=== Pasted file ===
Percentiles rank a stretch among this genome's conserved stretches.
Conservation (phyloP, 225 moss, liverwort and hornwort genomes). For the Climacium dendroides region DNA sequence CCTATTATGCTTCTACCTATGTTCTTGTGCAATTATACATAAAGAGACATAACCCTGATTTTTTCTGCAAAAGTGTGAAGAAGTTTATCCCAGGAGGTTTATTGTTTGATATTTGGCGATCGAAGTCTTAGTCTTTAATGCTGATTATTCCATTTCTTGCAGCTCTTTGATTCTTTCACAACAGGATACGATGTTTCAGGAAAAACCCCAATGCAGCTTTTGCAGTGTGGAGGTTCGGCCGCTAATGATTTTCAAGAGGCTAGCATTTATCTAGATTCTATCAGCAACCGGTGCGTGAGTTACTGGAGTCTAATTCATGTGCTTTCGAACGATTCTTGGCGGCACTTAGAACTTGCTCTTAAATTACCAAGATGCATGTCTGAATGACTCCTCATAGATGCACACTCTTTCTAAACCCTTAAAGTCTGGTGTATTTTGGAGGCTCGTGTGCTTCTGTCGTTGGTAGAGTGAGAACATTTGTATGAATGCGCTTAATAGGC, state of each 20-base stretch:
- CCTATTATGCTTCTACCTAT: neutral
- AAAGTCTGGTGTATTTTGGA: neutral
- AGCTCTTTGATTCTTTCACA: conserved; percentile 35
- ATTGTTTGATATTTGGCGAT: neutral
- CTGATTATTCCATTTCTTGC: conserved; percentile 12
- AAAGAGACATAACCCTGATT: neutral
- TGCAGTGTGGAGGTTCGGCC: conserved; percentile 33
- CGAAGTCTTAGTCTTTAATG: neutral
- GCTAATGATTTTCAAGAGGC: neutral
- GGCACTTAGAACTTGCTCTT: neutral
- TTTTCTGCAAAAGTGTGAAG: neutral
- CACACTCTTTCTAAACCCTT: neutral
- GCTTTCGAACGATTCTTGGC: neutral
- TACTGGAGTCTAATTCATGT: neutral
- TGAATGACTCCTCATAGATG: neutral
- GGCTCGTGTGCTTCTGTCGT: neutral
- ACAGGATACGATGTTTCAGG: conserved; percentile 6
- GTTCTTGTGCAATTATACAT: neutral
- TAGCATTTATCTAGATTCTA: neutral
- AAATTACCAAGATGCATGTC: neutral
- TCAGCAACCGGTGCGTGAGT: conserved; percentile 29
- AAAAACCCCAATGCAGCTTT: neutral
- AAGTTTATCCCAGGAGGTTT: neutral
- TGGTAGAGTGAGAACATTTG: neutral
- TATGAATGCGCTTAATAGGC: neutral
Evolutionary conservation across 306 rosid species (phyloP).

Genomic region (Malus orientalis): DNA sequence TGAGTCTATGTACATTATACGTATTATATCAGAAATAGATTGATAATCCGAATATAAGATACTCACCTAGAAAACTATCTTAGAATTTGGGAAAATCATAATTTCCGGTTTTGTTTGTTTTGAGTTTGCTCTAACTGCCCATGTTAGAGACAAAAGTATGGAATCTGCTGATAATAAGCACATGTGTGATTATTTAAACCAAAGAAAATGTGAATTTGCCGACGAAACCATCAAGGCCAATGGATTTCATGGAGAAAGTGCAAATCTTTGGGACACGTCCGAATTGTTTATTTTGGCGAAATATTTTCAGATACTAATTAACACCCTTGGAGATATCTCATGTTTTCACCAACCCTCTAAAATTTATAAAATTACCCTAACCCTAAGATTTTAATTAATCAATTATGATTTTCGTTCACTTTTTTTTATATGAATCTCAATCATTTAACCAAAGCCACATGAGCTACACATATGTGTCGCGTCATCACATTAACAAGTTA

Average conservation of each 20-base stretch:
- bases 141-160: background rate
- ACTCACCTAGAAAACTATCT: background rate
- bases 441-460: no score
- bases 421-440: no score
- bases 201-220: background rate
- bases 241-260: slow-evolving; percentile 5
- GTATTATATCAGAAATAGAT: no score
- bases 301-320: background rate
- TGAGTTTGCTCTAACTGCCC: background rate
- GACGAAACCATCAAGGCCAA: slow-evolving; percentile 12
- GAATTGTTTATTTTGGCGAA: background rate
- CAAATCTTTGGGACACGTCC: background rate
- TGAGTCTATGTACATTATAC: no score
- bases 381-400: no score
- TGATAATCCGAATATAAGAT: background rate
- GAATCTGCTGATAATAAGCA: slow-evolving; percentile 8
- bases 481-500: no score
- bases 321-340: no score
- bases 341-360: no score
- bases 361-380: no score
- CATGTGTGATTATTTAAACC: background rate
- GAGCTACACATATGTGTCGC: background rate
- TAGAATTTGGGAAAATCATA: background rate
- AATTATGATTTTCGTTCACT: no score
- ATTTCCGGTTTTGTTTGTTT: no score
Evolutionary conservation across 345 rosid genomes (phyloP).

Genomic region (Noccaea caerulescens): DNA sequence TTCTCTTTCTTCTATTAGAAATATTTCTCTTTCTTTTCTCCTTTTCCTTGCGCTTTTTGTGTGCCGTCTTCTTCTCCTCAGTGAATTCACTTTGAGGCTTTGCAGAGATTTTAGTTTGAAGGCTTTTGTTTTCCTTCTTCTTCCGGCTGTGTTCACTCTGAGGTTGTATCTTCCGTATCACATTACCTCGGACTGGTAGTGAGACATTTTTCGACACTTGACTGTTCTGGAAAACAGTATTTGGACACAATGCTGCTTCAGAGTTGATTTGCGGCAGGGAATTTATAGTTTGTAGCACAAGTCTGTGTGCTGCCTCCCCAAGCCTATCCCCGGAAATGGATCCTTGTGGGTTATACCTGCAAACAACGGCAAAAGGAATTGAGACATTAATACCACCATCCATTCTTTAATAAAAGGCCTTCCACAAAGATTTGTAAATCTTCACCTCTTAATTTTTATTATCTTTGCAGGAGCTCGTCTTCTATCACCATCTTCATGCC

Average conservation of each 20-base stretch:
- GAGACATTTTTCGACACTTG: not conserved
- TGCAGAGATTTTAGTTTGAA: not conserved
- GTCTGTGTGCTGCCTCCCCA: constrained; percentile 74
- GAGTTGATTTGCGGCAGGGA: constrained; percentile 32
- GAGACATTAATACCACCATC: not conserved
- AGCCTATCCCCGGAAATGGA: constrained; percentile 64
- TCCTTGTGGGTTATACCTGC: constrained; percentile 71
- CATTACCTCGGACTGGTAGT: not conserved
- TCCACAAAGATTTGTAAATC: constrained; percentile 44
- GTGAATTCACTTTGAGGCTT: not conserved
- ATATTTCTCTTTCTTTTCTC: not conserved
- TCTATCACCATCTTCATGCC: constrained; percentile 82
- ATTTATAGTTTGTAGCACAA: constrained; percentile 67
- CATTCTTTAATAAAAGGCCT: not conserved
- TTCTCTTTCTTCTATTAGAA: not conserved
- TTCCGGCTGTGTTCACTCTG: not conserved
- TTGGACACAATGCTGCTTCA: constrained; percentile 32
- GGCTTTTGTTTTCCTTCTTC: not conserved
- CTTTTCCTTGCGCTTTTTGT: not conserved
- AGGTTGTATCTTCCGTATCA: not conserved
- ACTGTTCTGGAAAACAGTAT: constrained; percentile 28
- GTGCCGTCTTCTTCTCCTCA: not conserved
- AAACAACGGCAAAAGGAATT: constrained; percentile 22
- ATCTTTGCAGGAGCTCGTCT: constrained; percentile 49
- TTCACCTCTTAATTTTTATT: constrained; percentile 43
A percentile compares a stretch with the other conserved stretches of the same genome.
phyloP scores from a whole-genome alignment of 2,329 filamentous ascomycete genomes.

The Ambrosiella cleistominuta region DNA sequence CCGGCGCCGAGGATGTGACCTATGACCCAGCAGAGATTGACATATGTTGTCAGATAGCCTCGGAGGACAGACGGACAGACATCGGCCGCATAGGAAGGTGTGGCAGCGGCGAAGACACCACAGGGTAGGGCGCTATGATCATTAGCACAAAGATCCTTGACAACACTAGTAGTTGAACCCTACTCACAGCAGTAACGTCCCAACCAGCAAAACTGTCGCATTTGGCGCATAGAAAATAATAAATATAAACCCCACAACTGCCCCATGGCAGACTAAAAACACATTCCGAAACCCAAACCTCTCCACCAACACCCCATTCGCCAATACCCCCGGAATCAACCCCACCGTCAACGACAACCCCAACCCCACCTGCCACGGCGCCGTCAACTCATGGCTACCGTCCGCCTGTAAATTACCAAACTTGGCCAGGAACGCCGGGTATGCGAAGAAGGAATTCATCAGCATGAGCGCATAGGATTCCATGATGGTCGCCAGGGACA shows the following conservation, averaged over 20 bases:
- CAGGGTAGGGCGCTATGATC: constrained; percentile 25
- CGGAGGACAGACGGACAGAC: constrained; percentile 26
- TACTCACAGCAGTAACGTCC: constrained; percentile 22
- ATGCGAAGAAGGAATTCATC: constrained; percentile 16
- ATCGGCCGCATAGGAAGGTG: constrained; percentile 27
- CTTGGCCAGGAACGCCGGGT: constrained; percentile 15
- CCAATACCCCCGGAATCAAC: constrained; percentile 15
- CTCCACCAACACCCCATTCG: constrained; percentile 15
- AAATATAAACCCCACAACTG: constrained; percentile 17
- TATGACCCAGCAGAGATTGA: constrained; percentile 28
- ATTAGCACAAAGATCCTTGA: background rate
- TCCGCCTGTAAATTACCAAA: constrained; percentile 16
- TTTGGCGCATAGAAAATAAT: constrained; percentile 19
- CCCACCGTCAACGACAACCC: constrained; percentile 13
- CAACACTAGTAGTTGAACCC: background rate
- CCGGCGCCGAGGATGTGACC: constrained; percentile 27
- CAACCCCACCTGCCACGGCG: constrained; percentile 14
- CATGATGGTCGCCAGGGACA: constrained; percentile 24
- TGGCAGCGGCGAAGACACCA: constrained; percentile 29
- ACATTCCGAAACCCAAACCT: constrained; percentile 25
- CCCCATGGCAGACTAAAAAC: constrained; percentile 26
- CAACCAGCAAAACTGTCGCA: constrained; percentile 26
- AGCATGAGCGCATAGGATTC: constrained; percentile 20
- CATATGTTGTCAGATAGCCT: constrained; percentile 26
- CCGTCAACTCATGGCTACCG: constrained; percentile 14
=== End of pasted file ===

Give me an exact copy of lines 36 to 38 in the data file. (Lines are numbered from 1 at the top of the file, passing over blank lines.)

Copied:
- bases 241-260: slow-evolving; percentile 5
- GTATTATATCAGAAATAGAT: no score
- bases 301-320: background rate